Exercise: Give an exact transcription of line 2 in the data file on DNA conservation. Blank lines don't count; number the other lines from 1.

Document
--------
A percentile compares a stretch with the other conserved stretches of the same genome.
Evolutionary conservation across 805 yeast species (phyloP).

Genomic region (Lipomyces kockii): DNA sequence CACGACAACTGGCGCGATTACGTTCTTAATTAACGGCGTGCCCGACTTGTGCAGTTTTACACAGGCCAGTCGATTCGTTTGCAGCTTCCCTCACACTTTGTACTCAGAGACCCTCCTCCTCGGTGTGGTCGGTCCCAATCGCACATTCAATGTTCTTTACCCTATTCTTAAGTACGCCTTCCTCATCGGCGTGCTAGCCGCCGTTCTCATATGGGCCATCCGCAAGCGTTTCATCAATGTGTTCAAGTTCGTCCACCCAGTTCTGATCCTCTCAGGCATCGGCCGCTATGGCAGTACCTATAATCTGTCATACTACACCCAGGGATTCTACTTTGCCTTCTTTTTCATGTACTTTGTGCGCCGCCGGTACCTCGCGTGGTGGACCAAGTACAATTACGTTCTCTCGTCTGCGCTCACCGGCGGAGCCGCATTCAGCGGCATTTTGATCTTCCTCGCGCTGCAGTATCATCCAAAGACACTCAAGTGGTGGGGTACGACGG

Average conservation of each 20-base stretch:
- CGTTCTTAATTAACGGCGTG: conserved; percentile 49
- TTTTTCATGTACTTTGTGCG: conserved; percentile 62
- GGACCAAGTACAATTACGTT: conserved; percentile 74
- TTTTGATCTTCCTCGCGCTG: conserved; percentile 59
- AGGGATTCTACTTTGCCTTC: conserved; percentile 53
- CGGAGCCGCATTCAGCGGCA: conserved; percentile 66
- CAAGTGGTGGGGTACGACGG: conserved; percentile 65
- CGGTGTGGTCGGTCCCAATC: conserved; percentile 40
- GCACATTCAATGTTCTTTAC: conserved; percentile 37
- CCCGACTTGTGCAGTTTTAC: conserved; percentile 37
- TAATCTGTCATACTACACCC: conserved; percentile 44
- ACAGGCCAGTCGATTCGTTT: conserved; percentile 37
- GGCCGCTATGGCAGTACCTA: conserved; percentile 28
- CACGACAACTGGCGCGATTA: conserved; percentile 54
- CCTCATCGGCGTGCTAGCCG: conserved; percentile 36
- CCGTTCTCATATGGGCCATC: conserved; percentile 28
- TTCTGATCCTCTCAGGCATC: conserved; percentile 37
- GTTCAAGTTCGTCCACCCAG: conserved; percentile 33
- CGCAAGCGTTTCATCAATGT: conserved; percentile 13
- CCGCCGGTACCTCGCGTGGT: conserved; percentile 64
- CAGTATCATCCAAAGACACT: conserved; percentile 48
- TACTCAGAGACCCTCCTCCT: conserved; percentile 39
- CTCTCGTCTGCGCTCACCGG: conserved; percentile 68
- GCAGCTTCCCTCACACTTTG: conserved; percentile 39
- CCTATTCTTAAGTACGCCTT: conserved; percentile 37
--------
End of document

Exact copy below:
Evolutionary conservation across 805 yeast species (phyloP).